When I read the 2006 NYS ICC code, it states that a doubled 2x10 can handle ceiling and roof at 50 PSi live load, the span woudl be 7'8". My span is 9ft, but I have two doubled 2x10's 2inches apart.


  12. #12
    Robert A. Kuzmick's Avatar
    Robert A. Kuzmick Guest

    Default Re: Beam sizing

    BTW, the building is 25 ft across by 22 ft deep with a 60 Psi snow load with no attic above. Beam is 8 ft out from back wall.


  13. #13
    Join Date
    Mar 2007
    Location
    New Mexico
    Posts
    1,222

    Default Re: Beam sizing

    I figured it was your own house. That was why you asked, right? I'm not a PE either, but I would be surprised if that wasn't adequate. I used to do a lot of framing, and that was probably more than we would have done for a 9 foot span that was designed by our architects. You can probably get a PE to look at the calcs without too much trouble. If you are building the house yourself, the lumber yard may have someone from the mill that can help, or you can track one down on your own. It would be quicker than putting another post and footing into the building.

    Man, at 22 feet you almost could have done it without even needing the beam if you had the right configuration of TJI's at 12" centers. I think we did that once for at least 20 feet, and it worked really well.

    Jim Robinson
    New Mexico, USA

  14. #14
    Join Date
    Mar 2007
    Location
    New Mexico
    Posts
    1,222

    Default Re: Beam sizing

    My bad, I didn't look at the photo closely enough. This is the room with the vaulted ceiling, right? I remember this from a while back. The TJI's wouldn't work if you want to leave the interior open up to the peak. How is the project coming along?

    Jim Robinson
    New Mexico, USA

  15. #15
    Robert A. Kuzmick's Avatar
    Robert A. Kuzmick Guest

    Smile Re: Beam sizing

    Hey Jim, yes this is the room with the vaulted ceiling and that beam supports the ceiling joists and rafters. I'm not a carpenter but I did work for one for years growing up and learned quite a bit. Although, I never had to worry about loads, PSI, etc, etc, I just did what he said. Anyway, I'm just trying to rebuild this place as strong and secure as I can. It's my therapy I do tend to "overkill" things as you may have noticed from previous pics I posted in rebuilding the trusses and running new ceiling joists. The camp is coming along well, and I enjoy spending time up there. Just trying to take an old camp that was let go, along with cut trusses, etc and rebuild her for future generations. That's why I get a little worried about this beam, just want to make it safe for kids and family. Thanks for all the input!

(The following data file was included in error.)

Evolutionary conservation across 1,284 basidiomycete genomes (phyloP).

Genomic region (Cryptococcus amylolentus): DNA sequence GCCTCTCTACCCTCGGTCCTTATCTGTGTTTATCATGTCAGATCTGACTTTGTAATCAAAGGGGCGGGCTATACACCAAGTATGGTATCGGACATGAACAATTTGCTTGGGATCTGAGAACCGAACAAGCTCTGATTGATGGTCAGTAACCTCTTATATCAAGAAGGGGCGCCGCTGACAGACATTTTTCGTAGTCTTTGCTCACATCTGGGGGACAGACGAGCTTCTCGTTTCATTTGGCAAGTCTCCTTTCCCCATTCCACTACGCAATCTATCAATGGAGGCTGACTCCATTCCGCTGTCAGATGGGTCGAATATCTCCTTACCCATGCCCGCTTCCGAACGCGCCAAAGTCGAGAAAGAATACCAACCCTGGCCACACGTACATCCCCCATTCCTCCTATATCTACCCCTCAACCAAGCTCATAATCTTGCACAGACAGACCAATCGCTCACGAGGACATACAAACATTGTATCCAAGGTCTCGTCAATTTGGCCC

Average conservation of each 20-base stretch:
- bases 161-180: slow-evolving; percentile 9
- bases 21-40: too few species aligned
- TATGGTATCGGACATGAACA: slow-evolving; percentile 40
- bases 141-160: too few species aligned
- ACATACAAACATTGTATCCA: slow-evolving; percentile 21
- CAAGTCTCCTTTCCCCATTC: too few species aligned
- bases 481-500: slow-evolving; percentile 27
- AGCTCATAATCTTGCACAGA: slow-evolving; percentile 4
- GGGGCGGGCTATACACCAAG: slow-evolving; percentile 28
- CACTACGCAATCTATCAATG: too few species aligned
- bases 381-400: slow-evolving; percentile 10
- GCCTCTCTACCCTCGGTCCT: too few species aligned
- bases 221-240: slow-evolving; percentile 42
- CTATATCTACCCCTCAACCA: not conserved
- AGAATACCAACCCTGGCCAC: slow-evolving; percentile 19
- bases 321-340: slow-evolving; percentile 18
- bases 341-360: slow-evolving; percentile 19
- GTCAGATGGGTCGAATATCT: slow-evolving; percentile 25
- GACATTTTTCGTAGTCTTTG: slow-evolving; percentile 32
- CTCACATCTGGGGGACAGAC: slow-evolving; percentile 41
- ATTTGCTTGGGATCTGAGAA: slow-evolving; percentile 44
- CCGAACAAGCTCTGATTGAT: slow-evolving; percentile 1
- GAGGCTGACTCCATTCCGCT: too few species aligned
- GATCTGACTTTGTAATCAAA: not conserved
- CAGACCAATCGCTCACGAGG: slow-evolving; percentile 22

16. #16
    Join Date
    Mar 2007
    Location
    Cape Cod, Massachusetts
    Posts
    559

    Default Re: Beam sizing

    I see nothing but red flags with this modification.

    The trusses were modified. Any modifications to a truss requires an engineered solution, not a carpenter's experience thinking they are overbuilding for safety. (which they may not be doing)

    From the picture I can't see what is supporting the cathedral side of the roof rafters? Also how are the ceiling jopists in the kitchen being supported laterally?

    There are to many compound forces in effect with truss design to give any advice that the girt beam will hold up only the downward force of the roof load. A building permit would be required for this work and the local building opfficial wouldn't touch that one for all the tee in china. They would certainly insist on an engeineers stamped solution.

    My advise: Get an engineer to design the structure properly, get a late permit, and get the engineer to sign off on the work completed. It will ensure the safety of the structure and can accompany any future sale documentation. -- Besides, the future buyer's Home inspector will certainly pick up on it and it could delay or kill the deal.


  17. #17
    Join Date
    Mar 2007
    Location
    Ormond Beach, Florida
    Posts
    25,314

    Default Re: Beam sizing

    Quote Originally Posted by Ken Amelin View Post
    I see nothing but red flags with this modification.

    The trusses were modified. Any modifications to a truss requires an engineered solution, not a carpenter's experience thinking they are overbuilding for safety. (which they may not be doing)

    My advise: Get an engineer to design the structure properly, get a late permit, and get the engineer to sign off on the work completed.
    Ummmm .... Ken ...

    Did you read the last few posts above?

    Robert DID get a structural engineer, and that PE ... DID ... sign off on the truss repairs.

    Jerry Peck, Construction / Litigation Consultant
    Construction Litigation Consultants, LLC ( www.ConstructionLitigationConsultants.com )
    www.AskCodeMan.com

Bookmarks

Posting Permissions

  • You may not post new threads
  • You may not post replies
  • You may not post attachments
  • You may not edit your posts
  •